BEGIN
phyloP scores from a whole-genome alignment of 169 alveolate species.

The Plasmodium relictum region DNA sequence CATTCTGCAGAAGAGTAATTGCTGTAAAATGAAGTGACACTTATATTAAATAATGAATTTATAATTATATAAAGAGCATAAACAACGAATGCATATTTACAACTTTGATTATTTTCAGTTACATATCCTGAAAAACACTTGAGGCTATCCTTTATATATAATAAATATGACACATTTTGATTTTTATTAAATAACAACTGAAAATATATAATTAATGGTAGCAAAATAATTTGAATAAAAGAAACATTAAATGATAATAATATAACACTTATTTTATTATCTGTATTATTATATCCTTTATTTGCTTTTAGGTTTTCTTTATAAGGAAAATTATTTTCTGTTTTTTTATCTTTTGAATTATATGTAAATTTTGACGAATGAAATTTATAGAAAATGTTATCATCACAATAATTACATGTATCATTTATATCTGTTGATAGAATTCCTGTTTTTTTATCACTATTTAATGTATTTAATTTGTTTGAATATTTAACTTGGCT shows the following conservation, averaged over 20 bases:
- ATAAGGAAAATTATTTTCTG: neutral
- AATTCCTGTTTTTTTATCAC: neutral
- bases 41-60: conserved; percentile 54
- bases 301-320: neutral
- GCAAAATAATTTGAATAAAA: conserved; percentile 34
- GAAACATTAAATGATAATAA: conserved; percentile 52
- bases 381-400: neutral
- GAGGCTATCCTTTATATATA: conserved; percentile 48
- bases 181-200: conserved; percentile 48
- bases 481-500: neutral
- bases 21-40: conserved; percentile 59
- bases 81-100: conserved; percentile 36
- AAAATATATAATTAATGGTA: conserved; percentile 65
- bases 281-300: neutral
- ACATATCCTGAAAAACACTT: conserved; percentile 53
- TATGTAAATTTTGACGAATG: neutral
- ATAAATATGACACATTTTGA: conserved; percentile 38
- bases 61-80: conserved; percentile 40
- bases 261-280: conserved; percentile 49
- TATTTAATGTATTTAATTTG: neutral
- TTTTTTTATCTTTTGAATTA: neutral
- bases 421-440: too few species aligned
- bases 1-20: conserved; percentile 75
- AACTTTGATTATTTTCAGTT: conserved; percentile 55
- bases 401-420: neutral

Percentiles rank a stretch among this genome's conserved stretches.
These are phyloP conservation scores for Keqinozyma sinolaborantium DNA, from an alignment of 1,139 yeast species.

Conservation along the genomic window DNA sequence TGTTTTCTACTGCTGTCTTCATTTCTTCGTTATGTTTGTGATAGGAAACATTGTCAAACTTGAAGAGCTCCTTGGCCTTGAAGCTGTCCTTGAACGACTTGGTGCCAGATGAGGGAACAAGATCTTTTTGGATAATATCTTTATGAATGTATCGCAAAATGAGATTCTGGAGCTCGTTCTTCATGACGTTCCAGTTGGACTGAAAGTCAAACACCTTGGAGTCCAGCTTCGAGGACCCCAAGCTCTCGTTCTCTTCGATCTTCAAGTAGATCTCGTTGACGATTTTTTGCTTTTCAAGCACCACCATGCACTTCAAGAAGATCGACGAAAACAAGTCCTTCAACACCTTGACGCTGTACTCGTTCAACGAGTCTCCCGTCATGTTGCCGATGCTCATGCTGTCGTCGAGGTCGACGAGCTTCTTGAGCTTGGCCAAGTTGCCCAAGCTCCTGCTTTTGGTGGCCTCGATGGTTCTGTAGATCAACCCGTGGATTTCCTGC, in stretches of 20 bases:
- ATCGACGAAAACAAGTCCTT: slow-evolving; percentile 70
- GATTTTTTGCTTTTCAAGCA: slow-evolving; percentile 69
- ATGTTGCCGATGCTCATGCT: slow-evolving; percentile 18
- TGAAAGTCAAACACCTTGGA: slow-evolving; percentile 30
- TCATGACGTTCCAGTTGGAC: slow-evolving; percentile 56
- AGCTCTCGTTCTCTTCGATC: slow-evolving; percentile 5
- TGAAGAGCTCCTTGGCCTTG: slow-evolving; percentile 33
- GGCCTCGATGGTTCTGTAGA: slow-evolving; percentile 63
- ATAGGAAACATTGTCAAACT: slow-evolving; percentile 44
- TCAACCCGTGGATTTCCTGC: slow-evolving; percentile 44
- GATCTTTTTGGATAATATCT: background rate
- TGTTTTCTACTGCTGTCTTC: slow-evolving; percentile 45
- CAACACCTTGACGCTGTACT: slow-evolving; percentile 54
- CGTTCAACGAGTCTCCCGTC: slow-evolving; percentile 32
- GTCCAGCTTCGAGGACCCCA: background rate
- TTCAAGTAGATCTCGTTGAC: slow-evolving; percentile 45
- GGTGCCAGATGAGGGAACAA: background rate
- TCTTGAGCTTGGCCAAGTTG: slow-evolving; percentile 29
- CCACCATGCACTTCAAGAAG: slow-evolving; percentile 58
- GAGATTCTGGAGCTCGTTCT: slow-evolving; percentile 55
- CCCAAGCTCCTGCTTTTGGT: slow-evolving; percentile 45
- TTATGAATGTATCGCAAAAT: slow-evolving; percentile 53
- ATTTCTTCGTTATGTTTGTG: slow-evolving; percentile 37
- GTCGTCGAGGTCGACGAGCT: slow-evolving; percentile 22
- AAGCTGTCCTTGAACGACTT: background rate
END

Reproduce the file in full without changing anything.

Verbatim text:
phyloP scores from a whole-genome alignment of 169 alveolate species.

The Plasmodium relictum region DNA sequence CATTCTGCAGAAGAGTAATTGCTGTAAAATGAAGTGACACTTATATTAAATAATGAATTTATAATTATATAAAGAGCATAAACAACGAATGCATATTTACAACTTTGATTATTTTCAGTTACATATCCTGAAAAACACTTGAGGCTATCCTTTATATATAATAAATATGACACATTTTGATTTTTATTAAATAACAACTGAAAATATATAATTAATGGTAGCAAAATAATTTGAATAAAAGAAACATTAAATGATAATAATATAACACTTATTTTATTATCTGTATTATTATATCCTTTATTTGCTTTTAGGTTTTCTTTATAAGGAAAATTATTTTCTGTTTTTTTATCTTTTGAATTATATGTAAATTTTGACGAATGAAATTTATAGAAAATGTTATCATCACAATAATTACATGTATCATTTATATCTGTTGATAGAATTCCTGTTTTTTTATCACTATTTAATGTATTTAATTTGTTTGAATATTTAACTTGGCT shows the following conservation, averaged over 20 bases:
- ATAAGGAAAATTATTTTCTG: neutral
- AATTCCTGTTTTTTTATCAC: neutral
- bases 41-60: conserved; percentile 54
- bases 301-320: neutral
- GCAAAATAATTTGAATAAAA: conserved; percentile 34
- GAAACATTAAATGATAATAA: conserved; percentile 52
- bases 381-400: neutral
- GAGGCTATCCTTTATATATA: conserved; percentile 48
- bases 181-200: conserved; percentile 48
- bases 481-500: neutral
- bases 21-40: conserved; percentile 59
- bases 81-100: conserved; percentile 36
- AAAATATATAATTAATGGTA: conserved; percentile 65
- bases 281-300: neutral
- ACATATCCTGAAAAACACTT: conserved; percentile 53
- TATGTAAATTTTGACGAATG: neutral
- ATAAATATGACACATTTTGA: conserved; percentile 38
- bases 61-80: conserved; percentile 40
- bases 261-280: conserved; percentile 49
- TATTTAATGTATTTAATTTG: neutral
- TTTTTTTATCTTTTGAATTA: neutral
- bases 421-440: too few species aligned
- bases 1-20: conserved; percentile 75
- AACTTTGATTATTTTCAGTT: conserved; percentile 55
- bases 401-420: neutral

Percentiles rank a stretch among this genome's conserved stretches.
These are phyloP conservation scores for Keqinozyma sinolaborantium DNA, from an alignment of 1,139 yeast species.

Conservation along the genomic window DNA sequence TGTTTTCTACTGCTGTCTTCATTTCTTCGTTATGTTTGTGATAGGAAACATTGTCAAACTTGAAGAGCTCCTTGGCCTTGAAGCTGTCCTTGAACGACTTGGTGCCAGATGAGGGAACAAGATCTTTTTGGATAATATCTTTATGAATGTATCGCAAAATGAGATTCTGGAGCTCGTTCTTCATGACGTTCCAGTTGGACTGAAAGTCAAACACCTTGGAGTCCAGCTTCGAGGACCCCAAGCTCTCGTTCTCTTCGATCTTCAAGTAGATCTCGTTGACGATTTTTTGCTTTTCAAGCACCACCATGCACTTCAAGAAGATCGACGAAAACAAGTCCTTCAACACCTTGACGCTGTACTCGTTCAACGAGTCTCCCGTCATGTTGCCGATGCTCATGCTGTCGTCGAGGTCGACGAGCTTCTTGAGCTTGGCCAAGTTGCCCAAGCTCCTGCTTTTGGTGGCCTCGATGGTTCTGTAGATCAACCCGTGGATTTCCTGC, in stretches of 20 bases:
- ATCGACGAAAACAAGTCCTT: slow-evolving; percentile 70
- GATTTTTTGCTTTTCAAGCA: slow-evolving; percentile 69
- ATGTTGCCGATGCTCATGCT: slow-evolving; percentile 18
- TGAAAGTCAAACACCTTGGA: slow-evolving; percentile 30
- TCATGACGTTCCAGTTGGAC: slow-evolving; percentile 56
- AGCTCTCGTTCTCTTCGATC: slow-evolving; percentile 5
- TGAAGAGCTCCTTGGCCTTG: slow-evolving; percentile 33
- GGCCTCGATGGTTCTGTAGA: slow-evolving; percentile 63
- ATAGGAAACATTGTCAAACT: slow-evolving; percentile 44
- TCAACCCGTGGATTTCCTGC: slow-evolving; percentile 44
- GATCTTTTTGGATAATATCT: background rate
- TGTTTTCTACTGCTGTCTTC: slow-evolving; percentile 45
- CAACACCTTGACGCTGTACT: slow-evolving; percentile 54
- CGTTCAACGAGTCTCCCGTC: slow-evolving; percentile 32
- GTCCAGCTTCGAGGACCCCA: background rate
- TTCAAGTAGATCTCGTTGAC: slow-evolving; percentile 45
- GGTGCCAGATGAGGGAACAA: background rate
- TCTTGAGCTTGGCCAAGTTG: slow-evolving; percentile 29
- CCACCATGCACTTCAAGAAG: slow-evolving; percentile 58
- GAGATTCTGGAGCTCGTTCT: slow-evolving; percentile 55
- CCCAAGCTCCTGCTTTTGGT: slow-evolving; percentile 45
- TTATGAATGTATCGCAAAAT: slow-evolving; percentile 53
- ATTTCTTCGTTATGTTTGTG: slow-evolving; percentile 37
- GTCGTCGAGGTCGACGAGCT: slow-evolving; percentile 22
- AAGCTGTCCTTGAACGACTT: background rate